geno-, gen-, genit-, gener-, -gen

(Greek > Latin: race, kind; line of descent; origin, creation; pertaining to sexual relations, reproduction, or heredity; and more recently, a gene or genes)

enteropathogenesis (s) (noun) (no pl)
The production of diseases or disorders of the intestines: In medical school, Tony had to learn about enteropathogenesis and the different causes of such intestinal infections.
entomogenous (adjective), more entomogenous, most entomogenous
1. Pertaining to growing in or on insects; such as, certain fungi.
2. Caused by or derived from insects.
The transformation of prebiotic macromolecular systems into the first living organisms (eobionts).
epeirogenesis (s) (noun), epeirogeneses (pl)
The formation of continents, ocean basins and plateaus via movements of the Earth’s crust: In Tim's college course, the professor told the students about epeirogenesis as being the vertical movement of the Earth's crust which affected large areas of continents.

Epeirogenesis can be explained as the deforming of the Earth’s crust, producing continents, ocean basins, and great plateaus.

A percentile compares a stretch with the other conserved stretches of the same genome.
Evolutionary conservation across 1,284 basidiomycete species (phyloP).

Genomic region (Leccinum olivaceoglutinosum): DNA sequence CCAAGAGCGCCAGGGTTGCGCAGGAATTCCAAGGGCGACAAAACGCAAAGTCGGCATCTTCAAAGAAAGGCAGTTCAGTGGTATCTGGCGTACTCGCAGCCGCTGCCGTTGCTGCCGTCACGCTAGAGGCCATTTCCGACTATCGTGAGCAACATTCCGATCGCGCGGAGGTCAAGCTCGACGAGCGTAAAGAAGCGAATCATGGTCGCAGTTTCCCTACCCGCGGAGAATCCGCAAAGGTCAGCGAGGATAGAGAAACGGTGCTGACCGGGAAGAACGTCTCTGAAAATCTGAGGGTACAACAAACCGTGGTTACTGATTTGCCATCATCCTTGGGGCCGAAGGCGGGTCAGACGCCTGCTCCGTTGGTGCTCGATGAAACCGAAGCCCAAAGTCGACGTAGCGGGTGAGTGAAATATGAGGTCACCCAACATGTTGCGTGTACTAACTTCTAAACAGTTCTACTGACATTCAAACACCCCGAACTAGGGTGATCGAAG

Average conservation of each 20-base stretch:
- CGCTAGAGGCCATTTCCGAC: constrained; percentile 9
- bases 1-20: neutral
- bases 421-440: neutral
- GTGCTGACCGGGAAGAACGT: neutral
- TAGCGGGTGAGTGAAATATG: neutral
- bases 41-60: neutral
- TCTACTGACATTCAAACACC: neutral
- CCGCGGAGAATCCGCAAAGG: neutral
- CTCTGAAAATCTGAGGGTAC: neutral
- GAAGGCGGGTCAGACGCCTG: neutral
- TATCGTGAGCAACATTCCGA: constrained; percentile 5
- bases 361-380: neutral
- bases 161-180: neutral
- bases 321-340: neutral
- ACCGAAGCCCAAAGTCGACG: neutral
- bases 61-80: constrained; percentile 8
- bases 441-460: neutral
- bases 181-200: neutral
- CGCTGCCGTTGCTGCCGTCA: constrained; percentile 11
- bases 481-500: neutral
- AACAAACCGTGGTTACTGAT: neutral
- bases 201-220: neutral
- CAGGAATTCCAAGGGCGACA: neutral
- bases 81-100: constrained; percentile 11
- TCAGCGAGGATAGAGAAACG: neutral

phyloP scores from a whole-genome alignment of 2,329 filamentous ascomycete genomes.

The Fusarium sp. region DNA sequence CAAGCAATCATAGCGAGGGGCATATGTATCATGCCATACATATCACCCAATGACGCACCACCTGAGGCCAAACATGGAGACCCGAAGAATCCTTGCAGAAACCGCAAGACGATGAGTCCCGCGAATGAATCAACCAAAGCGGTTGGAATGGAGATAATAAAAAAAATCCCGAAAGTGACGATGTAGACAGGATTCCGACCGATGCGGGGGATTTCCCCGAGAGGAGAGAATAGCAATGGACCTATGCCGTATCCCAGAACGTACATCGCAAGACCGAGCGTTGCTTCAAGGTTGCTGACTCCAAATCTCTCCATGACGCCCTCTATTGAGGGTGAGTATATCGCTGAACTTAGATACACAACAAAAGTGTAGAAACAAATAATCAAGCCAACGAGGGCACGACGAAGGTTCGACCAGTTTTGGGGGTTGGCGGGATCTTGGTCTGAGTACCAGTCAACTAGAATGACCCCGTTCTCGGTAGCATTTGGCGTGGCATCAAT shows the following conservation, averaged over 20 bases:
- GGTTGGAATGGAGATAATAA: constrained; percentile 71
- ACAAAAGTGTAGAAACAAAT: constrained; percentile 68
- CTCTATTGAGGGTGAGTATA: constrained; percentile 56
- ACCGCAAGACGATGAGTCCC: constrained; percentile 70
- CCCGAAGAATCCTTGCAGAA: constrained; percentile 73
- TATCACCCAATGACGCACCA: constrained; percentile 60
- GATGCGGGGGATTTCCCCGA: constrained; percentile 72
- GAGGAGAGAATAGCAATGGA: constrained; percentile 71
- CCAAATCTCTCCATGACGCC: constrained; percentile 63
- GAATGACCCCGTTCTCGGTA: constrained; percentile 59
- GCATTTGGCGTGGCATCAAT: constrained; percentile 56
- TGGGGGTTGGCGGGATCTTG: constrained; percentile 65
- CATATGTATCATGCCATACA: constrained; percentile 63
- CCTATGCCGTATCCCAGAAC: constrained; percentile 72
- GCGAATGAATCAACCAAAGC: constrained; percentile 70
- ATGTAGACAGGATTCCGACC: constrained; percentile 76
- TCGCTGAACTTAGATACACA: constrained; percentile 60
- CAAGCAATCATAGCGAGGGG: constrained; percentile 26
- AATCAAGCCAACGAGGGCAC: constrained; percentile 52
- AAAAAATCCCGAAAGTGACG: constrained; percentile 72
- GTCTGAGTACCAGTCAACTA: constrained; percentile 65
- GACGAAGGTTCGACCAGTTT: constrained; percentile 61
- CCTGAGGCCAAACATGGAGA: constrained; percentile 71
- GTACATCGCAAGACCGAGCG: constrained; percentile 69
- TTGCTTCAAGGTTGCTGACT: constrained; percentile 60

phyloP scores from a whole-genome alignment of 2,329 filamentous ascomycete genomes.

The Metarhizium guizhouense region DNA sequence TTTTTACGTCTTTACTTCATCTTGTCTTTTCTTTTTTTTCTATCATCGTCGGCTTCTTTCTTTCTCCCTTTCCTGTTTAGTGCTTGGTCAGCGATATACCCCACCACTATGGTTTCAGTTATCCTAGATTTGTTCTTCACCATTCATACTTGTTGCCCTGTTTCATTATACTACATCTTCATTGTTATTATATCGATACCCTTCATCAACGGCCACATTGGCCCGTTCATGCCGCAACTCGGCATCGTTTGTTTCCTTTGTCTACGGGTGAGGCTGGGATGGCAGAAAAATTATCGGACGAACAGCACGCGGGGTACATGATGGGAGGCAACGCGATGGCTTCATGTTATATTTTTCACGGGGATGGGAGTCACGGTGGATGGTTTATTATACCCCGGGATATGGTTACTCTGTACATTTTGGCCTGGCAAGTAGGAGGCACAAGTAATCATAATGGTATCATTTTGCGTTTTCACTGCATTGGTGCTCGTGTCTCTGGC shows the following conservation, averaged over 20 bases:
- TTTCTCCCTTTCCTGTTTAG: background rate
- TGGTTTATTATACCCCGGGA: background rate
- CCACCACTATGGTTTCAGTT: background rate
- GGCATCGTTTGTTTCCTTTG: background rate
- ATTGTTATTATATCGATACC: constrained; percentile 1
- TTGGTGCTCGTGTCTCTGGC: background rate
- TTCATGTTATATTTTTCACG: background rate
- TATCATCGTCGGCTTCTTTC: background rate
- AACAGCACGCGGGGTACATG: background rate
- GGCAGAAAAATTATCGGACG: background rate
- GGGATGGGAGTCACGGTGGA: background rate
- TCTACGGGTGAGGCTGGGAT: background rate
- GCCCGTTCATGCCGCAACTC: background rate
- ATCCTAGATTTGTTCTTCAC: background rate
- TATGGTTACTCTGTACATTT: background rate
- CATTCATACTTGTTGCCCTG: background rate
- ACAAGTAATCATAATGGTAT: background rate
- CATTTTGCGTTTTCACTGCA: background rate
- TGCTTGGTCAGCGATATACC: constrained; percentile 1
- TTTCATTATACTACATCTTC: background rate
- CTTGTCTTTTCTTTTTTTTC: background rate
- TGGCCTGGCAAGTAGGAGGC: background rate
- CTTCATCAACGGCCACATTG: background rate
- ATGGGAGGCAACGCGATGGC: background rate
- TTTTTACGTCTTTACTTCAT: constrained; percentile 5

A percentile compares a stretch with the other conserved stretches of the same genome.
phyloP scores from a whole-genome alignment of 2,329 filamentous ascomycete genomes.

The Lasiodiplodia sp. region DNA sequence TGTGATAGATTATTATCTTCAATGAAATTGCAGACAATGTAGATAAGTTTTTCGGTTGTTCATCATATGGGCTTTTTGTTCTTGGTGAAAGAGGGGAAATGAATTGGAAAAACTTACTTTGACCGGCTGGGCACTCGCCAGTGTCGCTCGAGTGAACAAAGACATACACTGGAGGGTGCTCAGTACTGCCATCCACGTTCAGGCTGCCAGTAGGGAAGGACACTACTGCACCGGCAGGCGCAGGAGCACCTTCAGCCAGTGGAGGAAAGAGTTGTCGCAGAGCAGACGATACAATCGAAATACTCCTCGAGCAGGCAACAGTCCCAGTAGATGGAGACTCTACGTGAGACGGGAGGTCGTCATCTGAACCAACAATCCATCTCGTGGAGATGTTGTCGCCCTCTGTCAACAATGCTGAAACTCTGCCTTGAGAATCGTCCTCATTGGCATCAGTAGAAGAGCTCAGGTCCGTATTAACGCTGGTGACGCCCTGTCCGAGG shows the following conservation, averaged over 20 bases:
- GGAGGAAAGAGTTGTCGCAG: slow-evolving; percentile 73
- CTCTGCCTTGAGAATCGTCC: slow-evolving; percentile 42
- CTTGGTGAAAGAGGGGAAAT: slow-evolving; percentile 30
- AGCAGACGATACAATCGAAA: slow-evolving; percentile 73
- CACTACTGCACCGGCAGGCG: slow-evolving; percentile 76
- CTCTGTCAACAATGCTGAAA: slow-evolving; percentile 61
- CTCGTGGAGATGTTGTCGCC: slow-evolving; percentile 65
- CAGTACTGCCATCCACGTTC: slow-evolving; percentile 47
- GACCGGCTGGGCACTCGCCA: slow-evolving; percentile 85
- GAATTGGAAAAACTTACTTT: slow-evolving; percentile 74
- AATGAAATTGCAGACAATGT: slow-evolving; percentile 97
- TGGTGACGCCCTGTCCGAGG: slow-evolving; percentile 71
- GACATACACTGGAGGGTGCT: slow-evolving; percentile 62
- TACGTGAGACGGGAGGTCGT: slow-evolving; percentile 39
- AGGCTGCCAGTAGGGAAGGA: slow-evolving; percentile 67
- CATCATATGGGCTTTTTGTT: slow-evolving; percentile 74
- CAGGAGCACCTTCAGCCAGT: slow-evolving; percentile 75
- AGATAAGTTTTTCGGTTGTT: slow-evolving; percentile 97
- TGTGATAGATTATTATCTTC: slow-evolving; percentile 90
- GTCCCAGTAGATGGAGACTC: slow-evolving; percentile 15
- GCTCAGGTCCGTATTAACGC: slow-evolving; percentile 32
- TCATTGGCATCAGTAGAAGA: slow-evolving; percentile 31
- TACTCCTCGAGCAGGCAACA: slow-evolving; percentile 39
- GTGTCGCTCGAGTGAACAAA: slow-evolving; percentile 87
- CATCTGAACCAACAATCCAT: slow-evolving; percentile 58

epeirogenic, epeirogenetic (adjective) (not comparable)
A reference to the deformation of the Earth's crust: Epeirogenic processes produce broader features of the Earth's relief.

An epeirogenic uplift or depression of the Earth's crust affects large areas of land or ocean bottom.

Producing erotic feelings; often a reference to parts of the body that are sensitive to sexual arousal.
esthesiogenesis, aesthesiogenesis (s) (noun) (no pl)
The production of a reaction in a sensory zone of the body which includes a morbid degree of excitement or irritation in an organ: Uncle Steve experienced esthesiogenesis in his stomach whenever he ate certain foods to which he was allergic.
The origin of an ethnic group.